Andrew Boy Charlton is one of our all-time greatest swimming champions. With a Foreword by Grant Hackett. Andrew 'Boy' Charlton set his first world record as a school boy. He became an Olympic and World Champion in the 1500m swim, and like Grant Hackett, in a number of shorter distances. He medalled in the 1500m in 1924, 1928 and 1932. In between each Olympics he retired and stopped competing to either complete his studies (he was only 16 at his first Olympics), or work as a jackeroo. Only taking up training, if at all, in the months prior to a competition. He loved the ocean more than the pool and was an Australian Surf Champion in 1931/2 and 1934/5. He was, and remains, admired by swimmers and lovers of sport past and present. The son of a bank manager Boy had expected to inherit a farm from his beloved Grandfather. When this dream faded Boy smoothly moved on from the expectation of an inheritance to a life of working for others until he could purchase his own farm near Goulburn. He lived a simple and humble life - interrupted by visits to Paris, London, Amsterdam and Hollywood where he was feted and had a grand old time! There is much to learn from the story of th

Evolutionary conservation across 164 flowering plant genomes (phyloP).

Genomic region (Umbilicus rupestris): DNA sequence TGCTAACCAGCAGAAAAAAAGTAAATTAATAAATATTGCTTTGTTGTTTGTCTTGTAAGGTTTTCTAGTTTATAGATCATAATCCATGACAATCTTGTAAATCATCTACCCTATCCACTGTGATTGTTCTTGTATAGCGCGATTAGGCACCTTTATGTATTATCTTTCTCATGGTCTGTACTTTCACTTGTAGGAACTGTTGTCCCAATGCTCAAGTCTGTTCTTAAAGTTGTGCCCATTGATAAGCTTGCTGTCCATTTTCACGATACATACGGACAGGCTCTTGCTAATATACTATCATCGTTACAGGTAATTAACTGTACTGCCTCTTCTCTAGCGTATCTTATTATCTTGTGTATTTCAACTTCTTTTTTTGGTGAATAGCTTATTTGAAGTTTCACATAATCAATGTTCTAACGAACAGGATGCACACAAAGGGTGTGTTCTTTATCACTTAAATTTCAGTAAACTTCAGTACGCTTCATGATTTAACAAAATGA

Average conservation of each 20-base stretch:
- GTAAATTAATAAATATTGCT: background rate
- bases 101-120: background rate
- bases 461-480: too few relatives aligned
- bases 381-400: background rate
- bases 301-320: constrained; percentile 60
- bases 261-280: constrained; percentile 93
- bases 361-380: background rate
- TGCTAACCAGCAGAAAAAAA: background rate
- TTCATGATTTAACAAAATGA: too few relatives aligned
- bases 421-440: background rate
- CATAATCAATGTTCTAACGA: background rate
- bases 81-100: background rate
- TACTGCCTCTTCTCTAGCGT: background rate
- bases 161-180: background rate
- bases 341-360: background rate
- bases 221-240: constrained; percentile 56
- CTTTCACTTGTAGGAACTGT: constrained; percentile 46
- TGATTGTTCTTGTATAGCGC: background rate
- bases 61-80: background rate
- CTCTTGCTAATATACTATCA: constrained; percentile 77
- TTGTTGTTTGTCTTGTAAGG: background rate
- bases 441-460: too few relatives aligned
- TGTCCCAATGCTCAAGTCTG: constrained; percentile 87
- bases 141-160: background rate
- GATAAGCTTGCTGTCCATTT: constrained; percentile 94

Peter Fenton is a punter, poet, raconteur, aging coach and writer who is a regular speaker at sporting and corporate functions. He also writes for Inside Sport Magazine and writes the Super 12 and Test Match programs for the ARU. In his previous career he was chief sound mixer on 150 Australian feature films including Newsfront, Caddie, Sunday Too Far Away, Picnic At Hanging Rock, My Brilliant Career, The Devil's Playground, Gallipoli , Phar Lap, The Russia House, Paradise Road. He wrote/ and co-produced two documentary films on The Wallabies and a one hour documentary on boxer Les Darcy for the ABC. Peter has written 6 books on Australian sport including biographies on boxer Les Darcy and jockey Wayne Harris and the story of the 1927/28 Waratahs rugby tour of the British Isles. His most recent book was a biography on WW2 Nurse entitled Olive Weston. He has been a Rugby coach for 20 years and has a couple of premierships under his belt. He was awarded Australian Sports Medal 2000 for service to Rugby.